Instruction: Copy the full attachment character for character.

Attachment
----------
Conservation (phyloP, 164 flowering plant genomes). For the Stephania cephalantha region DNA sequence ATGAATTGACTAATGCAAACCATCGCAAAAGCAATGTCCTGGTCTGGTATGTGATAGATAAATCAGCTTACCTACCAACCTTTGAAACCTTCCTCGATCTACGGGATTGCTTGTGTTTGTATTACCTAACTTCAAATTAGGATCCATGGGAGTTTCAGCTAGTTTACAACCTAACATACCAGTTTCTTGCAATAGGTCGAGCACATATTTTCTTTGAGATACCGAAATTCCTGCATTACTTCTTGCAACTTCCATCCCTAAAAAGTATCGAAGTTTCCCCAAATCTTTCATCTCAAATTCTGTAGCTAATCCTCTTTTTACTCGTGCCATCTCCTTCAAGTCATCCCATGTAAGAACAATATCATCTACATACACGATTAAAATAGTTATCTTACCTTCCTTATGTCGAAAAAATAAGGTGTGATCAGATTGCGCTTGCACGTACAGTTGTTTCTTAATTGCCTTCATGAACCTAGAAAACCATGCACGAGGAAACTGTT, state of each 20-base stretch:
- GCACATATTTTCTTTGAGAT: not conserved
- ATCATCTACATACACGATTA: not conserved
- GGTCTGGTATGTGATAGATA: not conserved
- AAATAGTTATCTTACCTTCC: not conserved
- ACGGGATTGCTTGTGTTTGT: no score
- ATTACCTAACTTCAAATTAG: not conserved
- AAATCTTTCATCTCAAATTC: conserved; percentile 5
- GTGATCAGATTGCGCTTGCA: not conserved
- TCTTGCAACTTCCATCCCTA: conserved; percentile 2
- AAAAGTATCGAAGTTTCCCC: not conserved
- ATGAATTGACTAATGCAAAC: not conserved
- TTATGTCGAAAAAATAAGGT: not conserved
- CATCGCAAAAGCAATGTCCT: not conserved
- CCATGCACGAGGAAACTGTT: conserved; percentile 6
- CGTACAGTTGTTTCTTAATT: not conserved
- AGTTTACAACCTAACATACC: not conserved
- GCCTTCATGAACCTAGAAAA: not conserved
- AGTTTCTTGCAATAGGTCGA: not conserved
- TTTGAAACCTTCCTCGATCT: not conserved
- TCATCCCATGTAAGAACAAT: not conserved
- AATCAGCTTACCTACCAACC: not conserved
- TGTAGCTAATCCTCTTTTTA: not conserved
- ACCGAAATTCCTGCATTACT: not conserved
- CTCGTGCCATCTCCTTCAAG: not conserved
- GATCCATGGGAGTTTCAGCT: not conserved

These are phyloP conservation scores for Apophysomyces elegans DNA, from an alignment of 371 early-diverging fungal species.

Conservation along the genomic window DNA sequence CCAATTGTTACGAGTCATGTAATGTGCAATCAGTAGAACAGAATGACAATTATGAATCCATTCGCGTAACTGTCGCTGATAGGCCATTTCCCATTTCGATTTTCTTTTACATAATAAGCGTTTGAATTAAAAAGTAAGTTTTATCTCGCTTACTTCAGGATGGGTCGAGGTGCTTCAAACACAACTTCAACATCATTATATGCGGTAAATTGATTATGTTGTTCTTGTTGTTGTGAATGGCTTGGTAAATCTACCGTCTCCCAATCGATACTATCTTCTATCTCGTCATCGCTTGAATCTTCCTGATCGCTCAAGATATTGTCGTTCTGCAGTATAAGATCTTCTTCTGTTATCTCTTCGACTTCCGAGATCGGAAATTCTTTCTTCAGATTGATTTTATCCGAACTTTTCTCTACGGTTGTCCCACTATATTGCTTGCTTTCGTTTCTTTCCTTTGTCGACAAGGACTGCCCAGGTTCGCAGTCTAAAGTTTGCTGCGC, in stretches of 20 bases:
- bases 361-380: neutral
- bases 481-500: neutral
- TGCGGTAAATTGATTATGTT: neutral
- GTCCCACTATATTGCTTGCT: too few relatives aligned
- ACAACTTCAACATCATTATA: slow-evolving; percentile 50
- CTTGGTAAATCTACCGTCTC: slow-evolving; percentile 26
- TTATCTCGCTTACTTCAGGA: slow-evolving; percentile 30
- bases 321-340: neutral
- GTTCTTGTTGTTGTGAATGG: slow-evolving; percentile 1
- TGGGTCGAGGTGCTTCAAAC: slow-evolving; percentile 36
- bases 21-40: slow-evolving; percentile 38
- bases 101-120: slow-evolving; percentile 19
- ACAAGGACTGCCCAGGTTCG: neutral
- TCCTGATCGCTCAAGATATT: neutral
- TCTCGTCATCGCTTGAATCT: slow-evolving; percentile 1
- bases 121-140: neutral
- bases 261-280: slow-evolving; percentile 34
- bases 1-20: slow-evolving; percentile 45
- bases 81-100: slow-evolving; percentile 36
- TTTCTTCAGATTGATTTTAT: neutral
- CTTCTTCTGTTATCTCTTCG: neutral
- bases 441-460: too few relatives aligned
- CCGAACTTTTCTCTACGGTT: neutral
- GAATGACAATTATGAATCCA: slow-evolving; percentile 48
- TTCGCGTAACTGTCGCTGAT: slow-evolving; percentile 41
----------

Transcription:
Conservation (phyloP, 164 flowering plant genomes). For the Stephania cephalantha region DNA sequence ATGAATTGACTAATGCAAACCATCGCAAAAGCAATGTCCTGGTCTGGTATGTGATAGATAAATCAGCTTACCTACCAACCTTTGAAACCTTCCTCGATCTACGGGATTGCTTGTGTTTGTATTACCTAACTTCAAATTAGGATCCATGGGAGTTTCAGCTAGTTTACAACCTAACATACCAGTTTCTTGCAATAGGTCGAGCACATATTTTCTTTGAGATACCGAAATTCCTGCATTACTTCTTGCAACTTCCATCCCTAAAAAGTATCGAAGTTTCCCCAAATCTTTCATCTCAAATTCTGTAGCTAATCCTCTTTTTACTCGTGCCATCTCCTTCAAGTCATCCCATGTAAGAACAATATCATCTACATACACGATTAAAATAGTTATCTTACCTTCCTTATGTCGAAAAAATAAGGTGTGATCAGATTGCGCTTGCACGTACAGTTGTTTCTTAATTGCCTTCATGAACCTAGAAAACCATGCACGAGGAAACTGTT, state of each 20-base stretch:
- GCACATATTTTCTTTGAGAT: not conserved
- ATCATCTACATACACGATTA: not conserved
- GGTCTGGTATGTGATAGATA: not conserved
- AAATAGTTATCTTACCTTCC: not conserved
- ACGGGATTGCTTGTGTTTGT: no score
- ATTACCTAACTTCAAATTAG: not conserved
- AAATCTTTCATCTCAAATTC: conserved; percentile 5
- GTGATCAGATTGCGCTTGCA: not conserved
- TCTTGCAACTTCCATCCCTA: conserved; percentile 2
- AAAAGTATCGAAGTTTCCCC: not conserved
- ATGAATTGACTAATGCAAAC: not conserved
- TTATGTCGAAAAAATAAGGT: not conserved
- CATCGCAAAAGCAATGTCCT: not conserved
- CCATGCACGAGGAAACTGTT: conserved; percentile 6
- CGTACAGTTGTTTCTTAATT: not conserved
- AGTTTACAACCTAACATACC: not conserved
- GCCTTCATGAACCTAGAAAA: not conserved
- AGTTTCTTGCAATAGGTCGA: not conserved
- TTTGAAACCTTCCTCGATCT: not conserved
- TCATCCCATGTAAGAACAAT: not conserved
- AATCAGCTTACCTACCAACC: not conserved
- TGTAGCTAATCCTCTTTTTA: not conserved
- ACCGAAATTCCTGCATTACT: not conserved
- CTCGTGCCATCTCCTTCAAG: not conserved
- GATCCATGGGAGTTTCAGCT: not conserved

These are phyloP conservation scores for Apophysomyces elegans DNA, from an alignment of 371 early-diverging fungal species.

Conservation along the genomic window DNA sequence CCAATTGTTACGAGTCATGTAATGTGCAATCAGTAGAACAGAATGACAATTATGAATCCATTCGCGTAACTGTCGCTGATAGGCCATTTCCCATTTCGATTTTCTTTTACATAATAAGCGTTTGAATTAAAAAGTAAGTTTTATCTCGCTTACTTCAGGATGGGTCGAGGTGCTTCAAACACAACTTCAACATCATTATATGCGGTAAATTGATTATGTTGTTCTTGTTGTTGTGAATGGCTTGGTAAATCTACCGTCTCCCAATCGATACTATCTTCTATCTCGTCATCGCTTGAATCTTCCTGATCGCTCAAGATATTGTCGTTCTGCAGTATAAGATCTTCTTCTGTTATCTCTTCGACTTCCGAGATCGGAAATTCTTTCTTCAGATTGATTTTATCCGAACTTTTCTCTACGGTTGTCCCACTATATTGCTTGCTTTCGTTTCTTTCCTTTGTCGACAAGGACTGCCCAGGTTCGCAGTCTAAAGTTTGCTGCGC, in stretches of 20 bases:
- bases 361-380: neutral
- bases 481-500: neutral
- TGCGGTAAATTGATTATGTT: neutral
- GTCCCACTATATTGCTTGCT: too few relatives aligned
- ACAACTTCAACATCATTATA: slow-evolving; percentile 50
- CTTGGTAAATCTACCGTCTC: slow-evolving; percentile 26
- TTATCTCGCTTACTTCAGGA: slow-evolving; percentile 30
- bases 321-340: neutral
- GTTCTTGTTGTTGTGAATGG: slow-evolving; percentile 1
- TGGGTCGAGGTGCTTCAAAC: slow-evolving; percentile 36
- bases 21-40: slow-evolving; percentile 38
- bases 101-120: slow-evolving; percentile 19
- ACAAGGACTGCCCAGGTTCG: neutral
- TCCTGATCGCTCAAGATATT: neutral
- TCTCGTCATCGCTTGAATCT: slow-evolving; percentile 1
- bases 121-140: neutral
- bases 261-280: slow-evolving; percentile 34
- bases 1-20: slow-evolving; percentile 45
- bases 81-100: slow-evolving; percentile 36
- TTTCTTCAGATTGATTTTAT: neutral
- CTTCTTCTGTTATCTCTTCG: neutral
- bases 441-460: too few relatives aligned
- CCGAACTTTTCTCTACGGTT: neutral
- GAATGACAATTATGAATCCA: slow-evolving; percentile 48
- TTCGCGTAACTGTCGCTGAT: slow-evolving; percentile 41